Isaac took his grandfather’s buckboard, hitched Glory to it, and rode to Calhoun City at the end of the day. He had to buy the tin to cover the beams on his roof. He was so near finished with his house it was frightening. Soon he would see Jennie again and try to recover those splendid days, weeks, months he had wasted. That is, if she would have him.
            He unloaded the wagon in the dark and trudged to the porch, tired and hungry, though he was sick of his own cooking. He had yet to purchase a wood cook stove for the kitchen, but there were a lot of things that would have to come later. When there was money enough to pay.
            Shreds of moss moved ghostlike through the giant oaks, casting night shadows across the porch not unlike any other evening. It was quiet. Again. The lonesome call of a whippoorwill disturbed the otherwise peaceful setting. When she hushed, Isaac could hear the trickle of the water over the rocks in the stream below the canebrake.
            There was not a soul to chat with tonight. No hand to hold. No lips to kiss. Small talk had come easily for Isaac since he was that gregarious boy of fifteen. Time was when he reveled in the thought of riding to Sarepta to purchase things for his mother, for the old men who sat in the square knew his father well, and because of a friendship such as T.G. Payne’s—Isaac was always in. But tonight there was nothing but stark silence.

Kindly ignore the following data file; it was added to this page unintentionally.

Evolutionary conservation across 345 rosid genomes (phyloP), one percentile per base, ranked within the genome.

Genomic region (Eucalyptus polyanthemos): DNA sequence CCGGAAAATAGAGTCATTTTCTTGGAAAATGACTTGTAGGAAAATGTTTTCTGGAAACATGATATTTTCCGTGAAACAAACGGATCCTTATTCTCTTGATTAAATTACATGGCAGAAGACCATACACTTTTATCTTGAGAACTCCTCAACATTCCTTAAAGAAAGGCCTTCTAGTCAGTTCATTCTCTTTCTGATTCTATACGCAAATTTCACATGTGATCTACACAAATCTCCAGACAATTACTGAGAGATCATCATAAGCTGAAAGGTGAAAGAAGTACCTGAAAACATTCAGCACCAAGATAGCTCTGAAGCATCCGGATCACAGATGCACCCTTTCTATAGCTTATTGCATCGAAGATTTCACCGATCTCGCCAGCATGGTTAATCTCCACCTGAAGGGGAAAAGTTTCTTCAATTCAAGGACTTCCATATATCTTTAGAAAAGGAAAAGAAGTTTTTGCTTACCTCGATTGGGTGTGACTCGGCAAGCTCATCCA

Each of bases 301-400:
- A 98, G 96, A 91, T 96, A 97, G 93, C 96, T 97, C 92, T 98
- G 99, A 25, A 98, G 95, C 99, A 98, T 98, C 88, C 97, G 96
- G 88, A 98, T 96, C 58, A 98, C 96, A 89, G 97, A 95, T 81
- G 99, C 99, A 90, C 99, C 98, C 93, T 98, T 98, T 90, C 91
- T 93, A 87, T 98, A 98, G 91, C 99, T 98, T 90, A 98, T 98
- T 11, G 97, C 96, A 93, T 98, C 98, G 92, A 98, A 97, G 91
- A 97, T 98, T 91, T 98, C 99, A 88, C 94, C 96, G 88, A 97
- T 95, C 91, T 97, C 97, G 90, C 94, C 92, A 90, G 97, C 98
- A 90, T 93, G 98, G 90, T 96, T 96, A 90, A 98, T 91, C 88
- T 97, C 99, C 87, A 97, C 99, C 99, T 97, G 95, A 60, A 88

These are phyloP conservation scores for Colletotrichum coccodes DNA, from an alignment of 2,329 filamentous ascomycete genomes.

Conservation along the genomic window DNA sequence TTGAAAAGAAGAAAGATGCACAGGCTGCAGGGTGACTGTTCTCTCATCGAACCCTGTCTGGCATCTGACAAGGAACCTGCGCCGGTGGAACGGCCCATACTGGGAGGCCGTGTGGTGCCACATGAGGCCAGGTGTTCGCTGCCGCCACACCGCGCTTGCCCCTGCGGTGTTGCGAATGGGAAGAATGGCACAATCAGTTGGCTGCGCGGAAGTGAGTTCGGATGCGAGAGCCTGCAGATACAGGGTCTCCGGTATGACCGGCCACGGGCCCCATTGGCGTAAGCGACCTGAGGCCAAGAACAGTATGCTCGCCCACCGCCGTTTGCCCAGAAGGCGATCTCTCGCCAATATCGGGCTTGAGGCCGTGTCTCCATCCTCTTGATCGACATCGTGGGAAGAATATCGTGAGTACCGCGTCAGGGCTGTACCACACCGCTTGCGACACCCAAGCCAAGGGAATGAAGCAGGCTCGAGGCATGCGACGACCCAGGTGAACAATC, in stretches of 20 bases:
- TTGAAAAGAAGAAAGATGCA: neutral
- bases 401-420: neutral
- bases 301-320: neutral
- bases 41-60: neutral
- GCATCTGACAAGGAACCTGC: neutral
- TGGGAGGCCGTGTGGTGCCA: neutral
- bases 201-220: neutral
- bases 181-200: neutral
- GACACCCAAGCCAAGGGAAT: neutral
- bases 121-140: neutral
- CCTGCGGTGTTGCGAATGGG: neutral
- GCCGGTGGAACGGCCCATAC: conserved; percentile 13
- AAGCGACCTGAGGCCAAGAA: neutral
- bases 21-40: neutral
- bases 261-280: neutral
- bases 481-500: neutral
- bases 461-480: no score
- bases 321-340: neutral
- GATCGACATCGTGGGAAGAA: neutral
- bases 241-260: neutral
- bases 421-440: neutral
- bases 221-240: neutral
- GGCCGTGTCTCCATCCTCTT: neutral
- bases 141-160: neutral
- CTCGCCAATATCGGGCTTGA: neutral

He knew now why God said …it is not good that man should live alone. He had been so clothed in his obsession with the War aftermath and the carpetbagger that he dared to risk losing Jennie. But he had crossed that bridge with his mother. His only hope was that Jennie would wait for him. Wait until he could get all of this out of his system. And it was her golden opportunity to know if her love for Isaac were real. Isaac had his answer. He knew how much he loved her. Without a doubt. Like he knew every tree-lined winding trail from Slate Springs to Sarepta.
            The sky was dark now except for the millions of stars that winked, fixed in their galaxies, doing their jobs, moving at the beck and call of the Creator. He longed to be more like those stars. Predictable. Trustworthy. And just so soon one fell headlong to the earth. That would have to be me, Isaac thought. The roguish star that wouldn’t stay in its course. Why couldn’t I be more like Jonathan, the rock, or as Henry had been for that matter? The two smooth, near perfect brothers who always did and said the right things. Why and how had Isaac's world turned on him? Why a complete reversal in the mainspring of his being? 

Jane BG
Excerpts from Isaac's House

Photos by Grace Bennett